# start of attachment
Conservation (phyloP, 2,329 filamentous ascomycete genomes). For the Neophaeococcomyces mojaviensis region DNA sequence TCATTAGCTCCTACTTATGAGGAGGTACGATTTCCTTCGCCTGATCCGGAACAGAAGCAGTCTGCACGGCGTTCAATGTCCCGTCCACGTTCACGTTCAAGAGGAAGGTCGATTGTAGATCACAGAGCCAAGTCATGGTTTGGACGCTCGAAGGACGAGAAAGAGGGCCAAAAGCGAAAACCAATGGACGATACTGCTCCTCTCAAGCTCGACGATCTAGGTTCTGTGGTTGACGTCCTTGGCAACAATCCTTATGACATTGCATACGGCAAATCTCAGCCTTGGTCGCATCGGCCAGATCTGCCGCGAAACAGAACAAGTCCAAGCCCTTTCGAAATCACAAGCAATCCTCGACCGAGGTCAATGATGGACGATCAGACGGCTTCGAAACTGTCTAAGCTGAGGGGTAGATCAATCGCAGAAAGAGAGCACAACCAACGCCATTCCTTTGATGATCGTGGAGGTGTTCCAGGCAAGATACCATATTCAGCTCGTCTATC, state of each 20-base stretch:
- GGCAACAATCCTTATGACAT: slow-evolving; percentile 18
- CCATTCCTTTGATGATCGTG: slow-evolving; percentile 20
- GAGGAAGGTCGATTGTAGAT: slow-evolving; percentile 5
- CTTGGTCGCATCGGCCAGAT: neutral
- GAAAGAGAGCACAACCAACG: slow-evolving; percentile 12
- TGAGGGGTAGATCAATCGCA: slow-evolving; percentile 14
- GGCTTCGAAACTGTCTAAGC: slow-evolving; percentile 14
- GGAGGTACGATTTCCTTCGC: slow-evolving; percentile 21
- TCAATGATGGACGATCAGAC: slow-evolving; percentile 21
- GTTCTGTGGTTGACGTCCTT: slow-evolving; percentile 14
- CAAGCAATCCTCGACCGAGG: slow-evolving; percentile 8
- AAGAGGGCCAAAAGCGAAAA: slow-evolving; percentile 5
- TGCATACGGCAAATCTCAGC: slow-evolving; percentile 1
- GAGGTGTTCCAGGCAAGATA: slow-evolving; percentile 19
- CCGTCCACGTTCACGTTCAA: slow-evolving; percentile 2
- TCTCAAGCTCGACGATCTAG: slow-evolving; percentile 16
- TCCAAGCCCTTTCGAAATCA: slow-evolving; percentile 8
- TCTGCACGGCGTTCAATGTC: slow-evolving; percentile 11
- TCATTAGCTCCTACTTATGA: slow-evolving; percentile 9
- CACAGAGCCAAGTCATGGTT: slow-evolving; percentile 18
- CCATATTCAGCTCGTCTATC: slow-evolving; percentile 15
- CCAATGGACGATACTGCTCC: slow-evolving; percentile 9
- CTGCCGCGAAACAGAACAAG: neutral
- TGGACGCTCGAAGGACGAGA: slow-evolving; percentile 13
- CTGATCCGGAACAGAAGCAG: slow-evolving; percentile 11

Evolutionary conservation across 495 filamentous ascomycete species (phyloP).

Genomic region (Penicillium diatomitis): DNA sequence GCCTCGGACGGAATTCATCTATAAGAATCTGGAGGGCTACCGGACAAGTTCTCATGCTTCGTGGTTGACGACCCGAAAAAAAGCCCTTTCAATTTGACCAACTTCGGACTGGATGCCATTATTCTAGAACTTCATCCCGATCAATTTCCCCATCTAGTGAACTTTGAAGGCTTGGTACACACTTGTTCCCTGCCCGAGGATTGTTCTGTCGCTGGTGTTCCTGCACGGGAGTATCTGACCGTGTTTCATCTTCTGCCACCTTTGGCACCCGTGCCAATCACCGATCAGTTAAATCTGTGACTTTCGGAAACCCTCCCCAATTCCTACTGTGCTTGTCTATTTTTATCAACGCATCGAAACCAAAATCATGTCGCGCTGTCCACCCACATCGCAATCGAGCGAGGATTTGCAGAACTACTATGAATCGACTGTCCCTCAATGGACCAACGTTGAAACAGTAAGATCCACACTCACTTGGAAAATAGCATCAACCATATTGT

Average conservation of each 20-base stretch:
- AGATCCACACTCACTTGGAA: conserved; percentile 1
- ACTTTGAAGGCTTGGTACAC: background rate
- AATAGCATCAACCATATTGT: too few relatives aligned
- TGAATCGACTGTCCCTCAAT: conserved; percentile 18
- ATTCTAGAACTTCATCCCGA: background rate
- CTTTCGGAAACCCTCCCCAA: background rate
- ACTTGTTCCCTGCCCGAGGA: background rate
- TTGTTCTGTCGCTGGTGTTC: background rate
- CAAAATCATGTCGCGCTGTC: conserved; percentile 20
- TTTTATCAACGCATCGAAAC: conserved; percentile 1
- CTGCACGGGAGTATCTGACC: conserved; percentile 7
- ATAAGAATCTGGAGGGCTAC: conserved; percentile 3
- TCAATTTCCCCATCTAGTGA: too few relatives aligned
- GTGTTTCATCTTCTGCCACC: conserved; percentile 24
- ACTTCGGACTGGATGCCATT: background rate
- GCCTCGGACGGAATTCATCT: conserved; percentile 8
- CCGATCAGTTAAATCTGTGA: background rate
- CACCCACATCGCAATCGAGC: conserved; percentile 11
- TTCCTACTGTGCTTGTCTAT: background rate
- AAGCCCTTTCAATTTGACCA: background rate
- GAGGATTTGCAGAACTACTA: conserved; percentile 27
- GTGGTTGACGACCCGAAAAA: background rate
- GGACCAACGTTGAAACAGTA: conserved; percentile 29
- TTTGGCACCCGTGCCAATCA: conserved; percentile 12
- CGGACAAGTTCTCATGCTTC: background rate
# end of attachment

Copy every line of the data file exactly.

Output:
Conservation (phyloP, 2,329 filamentous ascomycete genomes). For the Neophaeococcomyces mojaviensis region DNA sequence TCATTAGCTCCTACTTATGAGGAGGTACGATTTCCTTCGCCTGATCCGGAACAGAAGCAGTCTGCACGGCGTTCAATGTCCCGTCCACGTTCACGTTCAAGAGGAAGGTCGATTGTAGATCACAGAGCCAAGTCATGGTTTGGACGCTCGAAGGACGAGAAAGAGGGCCAAAAGCGAAAACCAATGGACGATACTGCTCCTCTCAAGCTCGACGATCTAGGTTCTGTGGTTGACGTCCTTGGCAACAATCCTTATGACATTGCATACGGCAAATCTCAGCCTTGGTCGCATCGGCCAGATCTGCCGCGAAACAGAACAAGTCCAAGCCCTTTCGAAATCACAAGCAATCCTCGACCGAGGTCAATGATGGACGATCAGACGGCTTCGAAACTGTCTAAGCTGAGGGGTAGATCAATCGCAGAAAGAGAGCACAACCAACGCCATTCCTTTGATGATCGTGGAGGTGTTCCAGGCAAGATACCATATTCAGCTCGTCTATC, state of each 20-base stretch:
- GGCAACAATCCTTATGACAT: slow-evolving; percentile 18
- CCATTCCTTTGATGATCGTG: slow-evolving; percentile 20
- GAGGAAGGTCGATTGTAGAT: slow-evolving; percentile 5
- CTTGGTCGCATCGGCCAGAT: neutral
- GAAAGAGAGCACAACCAACG: slow-evolving; percentile 12
- TGAGGGGTAGATCAATCGCA: slow-evolving; percentile 14
- GGCTTCGAAACTGTCTAAGC: slow-evolving; percentile 14
- GGAGGTACGATTTCCTTCGC: slow-evolving; percentile 21
- TCAATGATGGACGATCAGAC: slow-evolving; percentile 21
- GTTCTGTGGTTGACGTCCTT: slow-evolving; percentile 14
- CAAGCAATCCTCGACCGAGG: slow-evolving; percentile 8
- AAGAGGGCCAAAAGCGAAAA: slow-evolving; percentile 5
- TGCATACGGCAAATCTCAGC: slow-evolving; percentile 1
- GAGGTGTTCCAGGCAAGATA: slow-evolving; percentile 19
- CCGTCCACGTTCACGTTCAA: slow-evolving; percentile 2
- TCTCAAGCTCGACGATCTAG: slow-evolving; percentile 16
- TCCAAGCCCTTTCGAAATCA: slow-evolving; percentile 8
- TCTGCACGGCGTTCAATGTC: slow-evolving; percentile 11
- TCATTAGCTCCTACTTATGA: slow-evolving; percentile 9
- CACAGAGCCAAGTCATGGTT: slow-evolving; percentile 18
- CCATATTCAGCTCGTCTATC: slow-evolving; percentile 15
- CCAATGGACGATACTGCTCC: slow-evolving; percentile 9
- CTGCCGCGAAACAGAACAAG: neutral
- TGGACGCTCGAAGGACGAGA: slow-evolving; percentile 13
- CTGATCCGGAACAGAAGCAG: slow-evolving; percentile 11

Evolutionary conservation across 495 filamentous ascomycete species (phyloP).

Genomic region (Penicillium diatomitis): DNA sequence GCCTCGGACGGAATTCATCTATAAGAATCTGGAGGGCTACCGGACAAGTTCTCATGCTTCGTGGTTGACGACCCGAAAAAAAGCCCTTTCAATTTGACCAACTTCGGACTGGATGCCATTATTCTAGAACTTCATCCCGATCAATTTCCCCATCTAGTGAACTTTGAAGGCTTGGTACACACTTGTTCCCTGCCCGAGGATTGTTCTGTCGCTGGTGTTCCTGCACGGGAGTATCTGACCGTGTTTCATCTTCTGCCACCTTTGGCACCCGTGCCAATCACCGATCAGTTAAATCTGTGACTTTCGGAAACCCTCCCCAATTCCTACTGTGCTTGTCTATTTTTATCAACGCATCGAAACCAAAATCATGTCGCGCTGTCCACCCACATCGCAATCGAGCGAGGATTTGCAGAACTACTATGAATCGACTGTCCCTCAATGGACCAACGTTGAAACAGTAAGATCCACACTCACTTGGAAAATAGCATCAACCATATTGT

Average conservation of each 20-base stretch:
- AGATCCACACTCACTTGGAA: conserved; percentile 1
- ACTTTGAAGGCTTGGTACAC: background rate
- AATAGCATCAACCATATTGT: too few relatives aligned
- TGAATCGACTGTCCCTCAAT: conserved; percentile 18
- ATTCTAGAACTTCATCCCGA: background rate
- CTTTCGGAAACCCTCCCCAA: background rate
- ACTTGTTCCCTGCCCGAGGA: background rate
- TTGTTCTGTCGCTGGTGTTC: background rate
- CAAAATCATGTCGCGCTGTC: conserved; percentile 20
- TTTTATCAACGCATCGAAAC: conserved; percentile 1
- CTGCACGGGAGTATCTGACC: conserved; percentile 7
- ATAAGAATCTGGAGGGCTAC: conserved; percentile 3
- TCAATTTCCCCATCTAGTGA: too few relatives aligned
- GTGTTTCATCTTCTGCCACC: conserved; percentile 24
- ACTTCGGACTGGATGCCATT: background rate
- GCCTCGGACGGAATTCATCT: conserved; percentile 8
- CCGATCAGTTAAATCTGTGA: background rate
- CACCCACATCGCAATCGAGC: conserved; percentile 11
- TTCCTACTGTGCTTGTCTAT: background rate
- AAGCCCTTTCAATTTGACCA: background rate
- GAGGATTTGCAGAACTACTA: conserved; percentile 27
- GTGGTTGACGACCCGAAAAA: background rate
- GGACCAACGTTGAAACAGTA: conserved; percentile 29
- TTTGGCACCCGTGCCAATCA: conserved; percentile 12
- CGGACAAGTTCTCATGCTTC: background rate